Virus means at least a 5-year hit to South Africa GDP: UN

File: The United Nations Development Programme (UNDP) warned it would take "at least five years" for South Africa to return to 2019 growth levels.

File: The United Nations Development Programme (UNDP) warned it would take "at least five years" for South Africa to return to 2019 growth levels.

Pixabay/Steve Buissinne

JOHANNESBURG - South Africa's economy will take at least five years to recover from the impact of the coronavirus, the United Nations said, with poverty and inequality expected to rise sharply in 2020.

The UNDP said GDP would decline by 7.9 percent this year due to the pandemic and "recover slowly through 2024", in a socio-economic impact assessment study released.

Extreme poverty levels could increase by as much as 66 percent in 2020, with 34 percent of middle-class households likely to fall into the "vulnerable class".

READ: Little in GDP data to be upbeat about, says economist

In the best-case scenario, over 47,000 South Africans could lose their jobs this year in a country where unemployment already stands above 30 percent.

The continent's most industrialised economy was already in recession when it was hit by the virus, and rolled out a strict lockdown in March to stem the spread of COVID-19.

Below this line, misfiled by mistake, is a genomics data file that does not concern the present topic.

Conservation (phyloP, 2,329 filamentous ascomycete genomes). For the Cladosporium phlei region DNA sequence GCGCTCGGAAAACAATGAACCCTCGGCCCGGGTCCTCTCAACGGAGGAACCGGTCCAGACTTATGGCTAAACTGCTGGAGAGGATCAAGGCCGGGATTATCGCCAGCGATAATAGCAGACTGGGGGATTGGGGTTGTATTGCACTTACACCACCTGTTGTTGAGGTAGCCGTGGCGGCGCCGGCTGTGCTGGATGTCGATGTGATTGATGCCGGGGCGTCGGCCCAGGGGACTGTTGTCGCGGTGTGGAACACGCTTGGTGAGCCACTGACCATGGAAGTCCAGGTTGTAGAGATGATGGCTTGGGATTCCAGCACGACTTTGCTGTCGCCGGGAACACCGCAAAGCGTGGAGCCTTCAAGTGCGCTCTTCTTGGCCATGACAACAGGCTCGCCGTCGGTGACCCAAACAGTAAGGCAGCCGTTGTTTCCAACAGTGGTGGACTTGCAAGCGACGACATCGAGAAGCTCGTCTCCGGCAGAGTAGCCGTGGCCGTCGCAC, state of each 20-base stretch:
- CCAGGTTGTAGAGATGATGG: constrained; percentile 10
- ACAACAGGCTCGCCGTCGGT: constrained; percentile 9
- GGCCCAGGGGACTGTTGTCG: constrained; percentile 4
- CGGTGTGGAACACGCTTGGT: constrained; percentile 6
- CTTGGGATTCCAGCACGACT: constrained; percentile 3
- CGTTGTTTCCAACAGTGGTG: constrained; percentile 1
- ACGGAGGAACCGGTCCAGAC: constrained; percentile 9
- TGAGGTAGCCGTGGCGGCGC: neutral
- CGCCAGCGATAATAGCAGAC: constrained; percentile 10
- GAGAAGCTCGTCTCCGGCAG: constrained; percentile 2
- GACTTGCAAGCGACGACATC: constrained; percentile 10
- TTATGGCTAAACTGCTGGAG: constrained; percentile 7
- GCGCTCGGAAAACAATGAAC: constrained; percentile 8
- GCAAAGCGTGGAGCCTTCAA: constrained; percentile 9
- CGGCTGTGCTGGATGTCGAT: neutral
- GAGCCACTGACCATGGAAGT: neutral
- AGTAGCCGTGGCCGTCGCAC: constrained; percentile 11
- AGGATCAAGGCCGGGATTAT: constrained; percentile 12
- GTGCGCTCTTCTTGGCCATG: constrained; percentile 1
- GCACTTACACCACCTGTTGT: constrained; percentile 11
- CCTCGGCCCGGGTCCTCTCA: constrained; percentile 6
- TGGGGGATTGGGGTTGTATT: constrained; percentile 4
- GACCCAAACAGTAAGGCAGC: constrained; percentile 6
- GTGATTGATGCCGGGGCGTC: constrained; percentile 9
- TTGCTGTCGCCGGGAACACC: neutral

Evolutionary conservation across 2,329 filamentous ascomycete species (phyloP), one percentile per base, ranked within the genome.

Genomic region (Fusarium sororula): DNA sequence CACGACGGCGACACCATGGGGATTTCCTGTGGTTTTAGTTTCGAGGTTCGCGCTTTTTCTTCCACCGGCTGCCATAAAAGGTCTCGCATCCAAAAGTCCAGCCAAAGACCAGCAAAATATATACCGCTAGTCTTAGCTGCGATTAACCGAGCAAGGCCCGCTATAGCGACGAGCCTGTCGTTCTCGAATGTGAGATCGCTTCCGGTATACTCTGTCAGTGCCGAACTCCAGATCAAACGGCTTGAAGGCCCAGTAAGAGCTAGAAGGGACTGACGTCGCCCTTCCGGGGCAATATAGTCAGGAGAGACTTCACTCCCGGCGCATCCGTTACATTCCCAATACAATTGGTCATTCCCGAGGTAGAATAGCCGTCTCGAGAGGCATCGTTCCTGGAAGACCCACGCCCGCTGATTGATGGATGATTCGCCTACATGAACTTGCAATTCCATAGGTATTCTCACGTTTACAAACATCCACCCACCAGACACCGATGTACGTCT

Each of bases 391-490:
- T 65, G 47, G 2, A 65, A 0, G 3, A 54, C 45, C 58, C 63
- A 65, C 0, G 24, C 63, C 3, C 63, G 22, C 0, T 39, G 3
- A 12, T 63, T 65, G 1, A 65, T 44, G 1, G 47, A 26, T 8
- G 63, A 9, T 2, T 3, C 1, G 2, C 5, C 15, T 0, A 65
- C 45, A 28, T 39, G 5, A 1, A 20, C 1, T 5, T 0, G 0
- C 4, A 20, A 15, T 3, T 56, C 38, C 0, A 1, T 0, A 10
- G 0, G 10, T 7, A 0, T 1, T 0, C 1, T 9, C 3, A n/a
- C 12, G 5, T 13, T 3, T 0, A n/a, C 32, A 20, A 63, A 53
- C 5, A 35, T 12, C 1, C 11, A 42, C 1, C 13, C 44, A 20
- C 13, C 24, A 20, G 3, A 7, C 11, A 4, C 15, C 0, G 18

The resulting restrictions on businesses, the jobs and incomes lost, has exacerbated existing hardship in one of the world's most unequal societies.

READ: Pressure mounts on govt to further reopen economy​​​​​​​

While most economic restrictions were lifted this month, the United Nations Development Programme (UNDP) warned it would take "at least five years" for South Africa to return to 2019 growth levels.

South Africa's Cooperative Governance Minister Nkosazana Dlamini-Zuma, who launched the study, warned that the coronavirus would "further exacerbate... wide income inequalities".

"The virus has set back the gains we had made in the 26 years since the dawn of democracy," she said.

"It also came at a time when our economy was greatly challenged with pedestrian growth and limited wealth redistributions," Dlamini-Zuma added.

Source
AFP